I am writing with reference to my earlier post here:

Ada 2005 access type

In the first code diff.adb, there is the line:

procedure Solve is new Euler(Real, Vector, Ptr);

I don't understand how come the arguments of Euler area Real, Vector and Ptr because further down in the same code we have

Solve(Ident'Access, 1.0, 0.1, Answer);

with 4 arguments.

The original codes at the previous link are OK and are working.

  • 1
    It is generally advisable to use named notation when providing parameters for generics or for functions or procedures. Use of named notation clarifies what each parameter is used for and allows the order of the parameters to be changed.
    – Jim Rogers
    Mar 14 at 12:40
  • Yes indeed you're right. I got the example from Ben Ari Software for Ada engineers book. I'm learning both access types and generics at the same time here. I can try to modify the codes later to put in more meaningful variable names and use named notation. Mar 14 at 13:58

1 Answer 1


The first line is an example of Generic Instantiation. It creates an instance of the generic procedure Euler, passing the three concrete types required. The actual types supplied in the instantiation—Real, Vector and Ptr— match the Formal Types specified in euler.ads: Float_Type, Vector and Function_Ptr, in that order. Note that either positional or named association is permitted.

The second line is a Subprogram Call of the newly created procedure instance, which has four actual parameters: a Function_Ptr, two Real values and an output Vector. The new instance is named Solve, and it now has the same parameter profile as the procedure Euler.

What's the difference between a subprogram parameter (starting with keyword with) and a subprogram declaration?

In your example, Euler is not a formal subprogram declaration, which requires with; it is a generic subprogram specification, which does not. The examples may help illustrate the difference.

  • In Euler.ads that there are 4 parameters namely Function_Ptr, Init, H and Result. But Init and H are of the same type. So is this what you mean when you say Euler requires "3 concrete types"? My second point is the generic instantiation "new Euler" has the types Real. Vector and Ptr in order. But this order is not the positional association of what we have in Euler.ads in which we have Ptr, Float and Vector as arguments. So how does the matching between the instantiation and Euler in Euler.ads is made? But Solve has positional associations of parameters with Euler function in Euler.ads. Thanks Mar 14 at 4:40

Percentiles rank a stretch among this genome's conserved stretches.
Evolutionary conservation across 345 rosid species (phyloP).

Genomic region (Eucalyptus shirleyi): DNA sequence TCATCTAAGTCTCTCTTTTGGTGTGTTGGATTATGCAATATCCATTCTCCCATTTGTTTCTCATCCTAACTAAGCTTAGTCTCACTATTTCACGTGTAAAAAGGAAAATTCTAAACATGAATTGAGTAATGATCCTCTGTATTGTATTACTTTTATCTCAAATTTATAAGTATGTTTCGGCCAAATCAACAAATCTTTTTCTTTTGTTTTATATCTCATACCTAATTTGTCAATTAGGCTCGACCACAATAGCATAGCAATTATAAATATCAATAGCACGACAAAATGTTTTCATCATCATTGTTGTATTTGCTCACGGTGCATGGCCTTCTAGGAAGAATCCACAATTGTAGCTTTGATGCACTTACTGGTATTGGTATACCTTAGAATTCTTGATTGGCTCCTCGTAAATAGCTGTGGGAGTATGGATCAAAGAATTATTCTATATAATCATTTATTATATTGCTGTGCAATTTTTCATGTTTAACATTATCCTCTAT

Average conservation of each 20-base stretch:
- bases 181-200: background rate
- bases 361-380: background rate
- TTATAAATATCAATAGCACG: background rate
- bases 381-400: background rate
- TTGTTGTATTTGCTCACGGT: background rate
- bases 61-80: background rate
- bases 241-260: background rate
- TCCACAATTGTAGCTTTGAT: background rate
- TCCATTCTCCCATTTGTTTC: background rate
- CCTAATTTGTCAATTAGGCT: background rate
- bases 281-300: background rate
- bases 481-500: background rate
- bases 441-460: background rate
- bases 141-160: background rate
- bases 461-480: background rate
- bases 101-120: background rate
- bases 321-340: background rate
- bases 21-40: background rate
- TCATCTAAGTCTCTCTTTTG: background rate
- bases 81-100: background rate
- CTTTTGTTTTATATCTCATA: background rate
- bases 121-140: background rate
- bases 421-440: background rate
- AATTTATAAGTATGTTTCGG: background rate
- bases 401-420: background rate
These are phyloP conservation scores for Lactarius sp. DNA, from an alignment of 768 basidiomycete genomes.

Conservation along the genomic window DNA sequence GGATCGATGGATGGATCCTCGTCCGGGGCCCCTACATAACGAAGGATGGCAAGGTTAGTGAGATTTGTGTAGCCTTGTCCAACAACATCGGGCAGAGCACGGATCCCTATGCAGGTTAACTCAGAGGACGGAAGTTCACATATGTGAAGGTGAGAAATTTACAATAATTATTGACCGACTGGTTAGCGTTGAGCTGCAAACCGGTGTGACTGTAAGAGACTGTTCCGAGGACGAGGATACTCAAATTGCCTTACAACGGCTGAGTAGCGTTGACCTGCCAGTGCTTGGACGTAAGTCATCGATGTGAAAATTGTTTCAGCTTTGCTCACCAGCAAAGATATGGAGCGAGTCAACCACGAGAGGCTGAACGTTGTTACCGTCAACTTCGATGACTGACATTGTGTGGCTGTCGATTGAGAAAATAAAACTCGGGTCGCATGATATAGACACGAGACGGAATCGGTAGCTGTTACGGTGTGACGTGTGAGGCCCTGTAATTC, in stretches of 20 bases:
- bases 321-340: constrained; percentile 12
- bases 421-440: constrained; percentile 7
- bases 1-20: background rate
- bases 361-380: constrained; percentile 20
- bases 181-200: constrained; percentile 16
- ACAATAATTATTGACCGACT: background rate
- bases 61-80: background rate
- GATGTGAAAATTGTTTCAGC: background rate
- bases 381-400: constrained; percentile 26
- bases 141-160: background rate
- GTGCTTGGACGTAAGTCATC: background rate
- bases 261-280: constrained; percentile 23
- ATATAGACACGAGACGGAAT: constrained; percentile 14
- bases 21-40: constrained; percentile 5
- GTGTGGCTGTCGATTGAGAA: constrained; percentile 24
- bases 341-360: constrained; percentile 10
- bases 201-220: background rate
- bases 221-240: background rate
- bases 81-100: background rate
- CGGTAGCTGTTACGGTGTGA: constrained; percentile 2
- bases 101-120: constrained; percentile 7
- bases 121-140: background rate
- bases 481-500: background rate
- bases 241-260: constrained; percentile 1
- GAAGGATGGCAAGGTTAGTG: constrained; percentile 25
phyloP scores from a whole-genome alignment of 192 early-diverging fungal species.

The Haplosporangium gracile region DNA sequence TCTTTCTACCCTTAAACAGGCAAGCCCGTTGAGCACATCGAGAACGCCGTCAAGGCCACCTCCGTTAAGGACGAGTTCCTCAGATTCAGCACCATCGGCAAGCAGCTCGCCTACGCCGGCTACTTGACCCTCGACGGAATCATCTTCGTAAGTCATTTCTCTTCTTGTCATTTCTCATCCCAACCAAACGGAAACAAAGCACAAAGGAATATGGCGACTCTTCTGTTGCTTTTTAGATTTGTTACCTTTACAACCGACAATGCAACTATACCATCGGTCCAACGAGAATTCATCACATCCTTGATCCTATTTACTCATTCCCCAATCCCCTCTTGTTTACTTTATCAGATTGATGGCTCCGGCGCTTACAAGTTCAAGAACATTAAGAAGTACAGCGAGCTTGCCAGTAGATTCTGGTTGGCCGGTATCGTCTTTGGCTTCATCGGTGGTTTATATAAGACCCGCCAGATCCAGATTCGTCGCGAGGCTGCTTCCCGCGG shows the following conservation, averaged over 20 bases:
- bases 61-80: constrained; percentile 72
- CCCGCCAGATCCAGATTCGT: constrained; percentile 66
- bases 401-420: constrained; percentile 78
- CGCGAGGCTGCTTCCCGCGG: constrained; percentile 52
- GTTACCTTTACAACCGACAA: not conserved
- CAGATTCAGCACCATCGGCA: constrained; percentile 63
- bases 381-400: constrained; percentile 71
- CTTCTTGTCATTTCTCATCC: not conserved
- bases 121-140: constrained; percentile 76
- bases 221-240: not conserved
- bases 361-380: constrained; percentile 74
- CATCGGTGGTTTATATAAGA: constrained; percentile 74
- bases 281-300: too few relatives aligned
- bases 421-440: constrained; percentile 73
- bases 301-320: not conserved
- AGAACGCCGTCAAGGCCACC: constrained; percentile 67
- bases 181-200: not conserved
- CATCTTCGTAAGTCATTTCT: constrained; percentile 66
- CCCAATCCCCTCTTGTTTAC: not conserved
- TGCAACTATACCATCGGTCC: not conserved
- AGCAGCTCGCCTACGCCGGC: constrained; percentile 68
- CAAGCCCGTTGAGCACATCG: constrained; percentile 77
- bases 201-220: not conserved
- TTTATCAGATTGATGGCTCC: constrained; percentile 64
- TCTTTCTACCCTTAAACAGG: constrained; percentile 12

• If I instead write "procedure Solve is new Euler(Ptr, Vector, Real);" where the arguments order has been modified, then there is compilation error saying a Float_Type su expected. In the original procedure in my post "procedure Solve is new Euler(Real, Vector, Ptr);", why do we have Real, Vector and Ptr in that order? Which associations are they referring to? Thanks Mar 14 at 9:07
  • Procedure Solve I agree has the same number of arguments of procedure Euler (see Euler.ads in earlier post) and these arguments are in the same order (positional associations). But when it comes to instantiating the generic procedure Euler as the new procedure Solve, then I'm lost since now Solve takes only 3 arguments or types: Real, Vector and Ptr. What are Real, Vector and Ptr referring to? I'm trying to match the arguments with those of Euler but I am not able to do it. Mar 14 at 10:32
  • I can see the potential confusion; I've elaborated above.
    – trashgod
    Mar 14 at 11:21
  • You wrote: "The actual types supplied in the instantiation—Real, Vector and Ptr— match the Formal Types specified in euler.ads: Float_Type, Vector and Function_Ptr, in that order." Now I understand what you mean--in euler.ads, after the keyword "Generic", Type Float_Type, Type Vector and Type Function_Ptr are defined in that order. If I would change this order, the compiler will tell me. So positional association is used here. Mar 14 at 13:53

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